<strong>What Is Vegan Wool, Really?</strong>
Behind The Collection

What Is Vegan Wool, Really?

Do you know how your wool socks, sweater, and blanket were made? Probably from a factory with unethical practices, like endangering sheep’s lives just so they could make cash quicker. It’s easy to forget where our clothes come from when we don’t have to make them ourselves.

In this post, we’re going to cover how the production of wool is harmful to animals, humans, and the environment. We’ll also tell you about some amazing vegan wool alternatives to look into for a sustainable and ethically sourced (yet fashionable) wardrobe.

Production of wool and why that’s a problem

The production of wool isn’t just killing sheep, it’s rotting the earth and destroying lives. Not only is there systemic abuse in the wool industry, but animal agriculture is a major contributor to climate change.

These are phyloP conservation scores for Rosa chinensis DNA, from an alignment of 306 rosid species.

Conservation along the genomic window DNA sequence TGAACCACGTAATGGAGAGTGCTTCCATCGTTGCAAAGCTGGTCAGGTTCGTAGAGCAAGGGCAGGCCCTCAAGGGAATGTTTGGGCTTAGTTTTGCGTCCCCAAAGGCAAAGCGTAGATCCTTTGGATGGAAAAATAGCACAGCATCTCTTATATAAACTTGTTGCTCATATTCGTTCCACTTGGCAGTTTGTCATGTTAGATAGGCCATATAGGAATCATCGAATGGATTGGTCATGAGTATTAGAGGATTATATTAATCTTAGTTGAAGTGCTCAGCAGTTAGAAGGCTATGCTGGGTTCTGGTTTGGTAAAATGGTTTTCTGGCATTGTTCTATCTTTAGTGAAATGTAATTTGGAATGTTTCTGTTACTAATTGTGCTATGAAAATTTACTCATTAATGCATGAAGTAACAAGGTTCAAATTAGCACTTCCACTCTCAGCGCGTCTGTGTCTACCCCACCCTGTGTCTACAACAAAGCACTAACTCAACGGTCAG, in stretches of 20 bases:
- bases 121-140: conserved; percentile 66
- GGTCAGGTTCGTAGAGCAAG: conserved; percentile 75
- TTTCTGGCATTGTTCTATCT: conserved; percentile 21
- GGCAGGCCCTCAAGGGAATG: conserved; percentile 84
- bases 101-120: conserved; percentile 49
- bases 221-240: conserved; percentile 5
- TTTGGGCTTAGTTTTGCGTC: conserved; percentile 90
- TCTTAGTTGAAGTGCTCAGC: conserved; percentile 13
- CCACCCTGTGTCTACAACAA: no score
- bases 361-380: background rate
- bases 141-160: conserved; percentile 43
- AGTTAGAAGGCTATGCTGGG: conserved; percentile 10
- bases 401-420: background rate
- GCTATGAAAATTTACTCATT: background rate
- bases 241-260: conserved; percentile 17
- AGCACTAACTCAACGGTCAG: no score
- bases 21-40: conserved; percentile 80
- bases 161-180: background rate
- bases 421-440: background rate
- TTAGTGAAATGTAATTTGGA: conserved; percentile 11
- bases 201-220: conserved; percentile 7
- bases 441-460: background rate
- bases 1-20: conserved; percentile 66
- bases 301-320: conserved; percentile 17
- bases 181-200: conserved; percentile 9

Harm of wool to animals

It’s easy to forget the harm that buying wool can impose on animals. We think that shearing sheep can help them avoid being burdened with too much wool. PETA says that‌ sheep can grow just enough wool to protect themselves from temperature extremes and don’t need human intervention.

In fact, when we use sheep to produce more wool for clothing, you’ll see shearers “punching, kicking, and stomping on sheep, in addition to hitting them in the face with electric clippers and standing on their heads, necks, and hind limbs.” Not only that, but within weeks of a lamb’s birth, their “ears are hole-punched, their tails are chopped off, and the males are castrated without any painkillers.” Hundreds of lambs die before turning 8 weeks old from exposure and starvation yearly. Mature sheep die from “disease, lack of shelter, and neglect” every year.